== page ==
flowering-shrubs-wonderparenting

Boosting Curb Appeal: 7 Flowering Shrubs You Can Grow Outdoors

If you still don’t have flowering shrubs in your garden, you are definitely missing out on the best part! While perennials and annuals are essential in every yard, shrubs also have a big part to play in making your gardening experience more worthwhile.

These plants are popular for attracting pollinators, providing privacy and screening, and brightening up your outdoor space with attractive blooms throughout the season.

Shrubs are pretty easy to maintain, too. In addition, most of them are now developed into smaller varieties, so they won’t necessarily take too much of your yard.

You only need to pick flowering shrubs that are suited for your location’s USDA hardiness zone. With regular watering after the first two seasons, you can now expect your shrubs to be well-established in the soil.

To know more about the kinds of flowering shrubs that can boost your curb appeal and how to maintain them, read more below:

1. Azalea

USDA Hardiness Zones: 5 to 9

Best under: Partial shade

Blooms in: Spring

You will know when it’s already spring season when azaleas start to bloom into bright shades of pink, peach, purple, white, and coral in any garden. It is best to try growing these flowering shrubs in big groups in an expansive yard or as a low fence at your front yard for an attractive curb appeal. Learn More on how to take care of azaleas here.

2. Lilac

USDA Hardiness Zones: 2 to 8

Best under: Six hours of full sunlight

Blooms in: Spring

A crowd favorite, lilacs start to bloom around late spring to early summer. Its color, fragrance, and flower timing all depend on which variety you grow. These flowering shrubs would make a showstopper accent plant or a fragrant hedge.

In growing them, you must put enough space in between plants to allow proper air circulation. This is done to avoid powdery mildew from developing around the flowers. You may also want to shop for varieties of lilacs that are cold-hardy, so you won’t have a hard time maintaining them during colder seasons.

3. Rose of Sharon

USDA Hardiness Zones: 5 to 9

Best under: Full sun

Blooms in: Summer

As opposed to its name, the rose of Sharon is actually a variety of hibiscus under the mallow family. Right when you almost thought that most flowering shrubs are done for the summer, this flowering shrub blooms in glorious shades of lavender, blue, white, and pink.

New varieties of rose of Sharon are grown columnar, perfect to place in small garden spaces. When growing them in your yard, you can include this flowering shrub in mixed borders to create a stronger columnar element or plant them en masse to create a colorful front hedge.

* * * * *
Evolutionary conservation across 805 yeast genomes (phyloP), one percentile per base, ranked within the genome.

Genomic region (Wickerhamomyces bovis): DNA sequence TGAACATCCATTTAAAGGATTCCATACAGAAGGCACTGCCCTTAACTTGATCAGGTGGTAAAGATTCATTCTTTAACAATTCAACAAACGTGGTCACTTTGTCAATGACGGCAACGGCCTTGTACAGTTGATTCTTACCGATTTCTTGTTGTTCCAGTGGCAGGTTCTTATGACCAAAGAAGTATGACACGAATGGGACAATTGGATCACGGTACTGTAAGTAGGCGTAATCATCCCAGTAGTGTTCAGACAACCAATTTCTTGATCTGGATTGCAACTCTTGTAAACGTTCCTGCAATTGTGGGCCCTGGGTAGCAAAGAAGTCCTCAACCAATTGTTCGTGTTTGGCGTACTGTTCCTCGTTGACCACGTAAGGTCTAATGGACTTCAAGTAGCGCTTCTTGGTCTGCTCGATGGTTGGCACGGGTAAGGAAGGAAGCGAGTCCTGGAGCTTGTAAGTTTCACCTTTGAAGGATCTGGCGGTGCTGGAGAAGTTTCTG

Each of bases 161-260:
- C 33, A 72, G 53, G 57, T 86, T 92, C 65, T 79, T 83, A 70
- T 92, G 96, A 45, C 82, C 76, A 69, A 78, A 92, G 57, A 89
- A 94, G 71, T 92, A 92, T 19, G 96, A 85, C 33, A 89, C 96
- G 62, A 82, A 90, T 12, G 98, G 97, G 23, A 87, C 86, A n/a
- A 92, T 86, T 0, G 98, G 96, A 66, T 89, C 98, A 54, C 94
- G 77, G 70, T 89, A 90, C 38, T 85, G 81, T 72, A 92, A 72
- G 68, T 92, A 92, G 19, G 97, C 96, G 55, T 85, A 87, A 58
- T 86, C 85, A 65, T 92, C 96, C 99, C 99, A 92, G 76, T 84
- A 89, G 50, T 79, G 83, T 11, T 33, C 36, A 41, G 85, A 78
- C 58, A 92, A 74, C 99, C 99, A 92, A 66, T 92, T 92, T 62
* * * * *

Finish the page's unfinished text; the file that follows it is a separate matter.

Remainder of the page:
4. Forsythia

USDA Hardiness Zones: 5 to 9

Best under: Six hours of full sunlight/partial shade

Blooms in: Spring

This flowering shrub derives its name from an 18th-century botanist William Forsyth. Forsythia belongs to the olive family and is among the first ones that bloom early in the spring. As a result, it has sunny blooms that are popular among gardeners.

You can grow them in large sizes and use them as an accent, but forsythia can also handle being trained as an upright hedge. They prefer loose, well-draining, and moderately moist soil. Forsythia can also tolerate drought well.

5. Rhododendron

USDA Hardiness Zones: 5 to 8

Best under: Partial shade

Blooms in: Spring

Liven up your shady yard with a rhododendron during the bright days of spring. It has dazzling flowers that come in shades of purple, yellow, white, and pink with glistening deep green leaves. Some of the rhododendron’s newer varieties are developed to be cold-hardy.

Although this flowering shrub is commonly grown in woodland gardens and parks, they are also great as attractive hedges planted in residential groundskeeping. Rhododendrons also thrive well under the canopy of pine and oak trees.

6. Abelia

USDA Hardiness Zones: 4 to 11

Best under: Partial shade to full sun

Blooms in: Fall

Being a member of the honeysuckle family, abelia has tubular flowers that bloom for a long time, from early to spring to fall. Its flowers come in various colors, including purple, pink, and peach, with vibrant fall foliage, sweet fragrance, and charming seed pods.

You may plant your abelia as a screen, hedge, or mass along a hillside or slope to control erosion. It is also great to place them in a border at your yard or somewhere where you freely enjoy its sweet-scented flowers.

7. Camellia

USDA Hardiness Zones: 7 to 10

Best under: Partial shade to morning sun

Blooms in: Winter

Camellia is known to have fragrant flowers that look similar to those of a rose. This flowering shrub has radiant blooms and glossy foliage. You can grow them in a spot where you usually stay to enjoy its sweet scent fully.

Takeaway

Any garden would be incomplete without flowering shrubs in it. So give your garden a delight by including the plants mentioned above in your garden collection. Now, you don’t have to think about a boring curb anymore!

Divya

Divya is a writer, who loves to read and write. She is a Company Secretary by profession. She is passionate about art, reading, writing, music, and creativity. She loves to do research on ‘Parenting’ and discover new things now and then. Her passion about positive parenting pushed her to write on ‘Wonder Parenting’. Her loving daughter, Vachie, helped her to dig deep and reach new heights on Parenting. She believes that ‘Parenting is Patience’ and shares her own journey to express that parenting approach differs for every individual.
Simple Living High Parenting!

Add comment

Advertisement

Advertisement

Advertisement